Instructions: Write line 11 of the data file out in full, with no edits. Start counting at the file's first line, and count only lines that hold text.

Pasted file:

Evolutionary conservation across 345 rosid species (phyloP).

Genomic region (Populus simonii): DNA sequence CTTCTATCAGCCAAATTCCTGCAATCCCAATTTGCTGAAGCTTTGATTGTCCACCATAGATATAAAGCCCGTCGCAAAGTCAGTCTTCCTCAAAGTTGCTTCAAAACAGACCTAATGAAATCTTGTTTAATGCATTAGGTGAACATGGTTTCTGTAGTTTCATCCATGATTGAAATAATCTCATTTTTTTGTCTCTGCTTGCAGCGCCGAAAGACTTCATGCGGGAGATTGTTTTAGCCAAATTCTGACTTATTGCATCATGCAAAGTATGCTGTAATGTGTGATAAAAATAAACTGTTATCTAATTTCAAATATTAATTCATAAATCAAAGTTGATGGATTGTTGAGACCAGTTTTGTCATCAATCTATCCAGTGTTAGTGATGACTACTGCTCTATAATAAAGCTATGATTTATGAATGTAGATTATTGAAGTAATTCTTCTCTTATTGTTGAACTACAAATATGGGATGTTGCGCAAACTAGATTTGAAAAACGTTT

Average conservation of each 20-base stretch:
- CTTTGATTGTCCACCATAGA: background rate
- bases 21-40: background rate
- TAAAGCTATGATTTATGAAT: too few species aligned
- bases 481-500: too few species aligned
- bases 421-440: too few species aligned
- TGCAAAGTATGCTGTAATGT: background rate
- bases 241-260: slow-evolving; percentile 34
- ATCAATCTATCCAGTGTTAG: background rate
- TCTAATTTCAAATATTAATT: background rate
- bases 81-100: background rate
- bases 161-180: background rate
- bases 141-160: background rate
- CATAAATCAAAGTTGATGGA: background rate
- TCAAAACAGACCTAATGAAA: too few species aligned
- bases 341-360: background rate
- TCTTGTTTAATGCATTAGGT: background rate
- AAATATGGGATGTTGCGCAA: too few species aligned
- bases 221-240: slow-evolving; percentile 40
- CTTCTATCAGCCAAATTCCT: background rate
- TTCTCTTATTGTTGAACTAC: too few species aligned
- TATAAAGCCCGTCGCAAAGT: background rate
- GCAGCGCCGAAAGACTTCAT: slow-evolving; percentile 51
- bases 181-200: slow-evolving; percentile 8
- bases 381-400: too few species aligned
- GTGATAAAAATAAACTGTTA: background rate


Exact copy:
- ATCAATCTATCCAGTGTTAG: background rate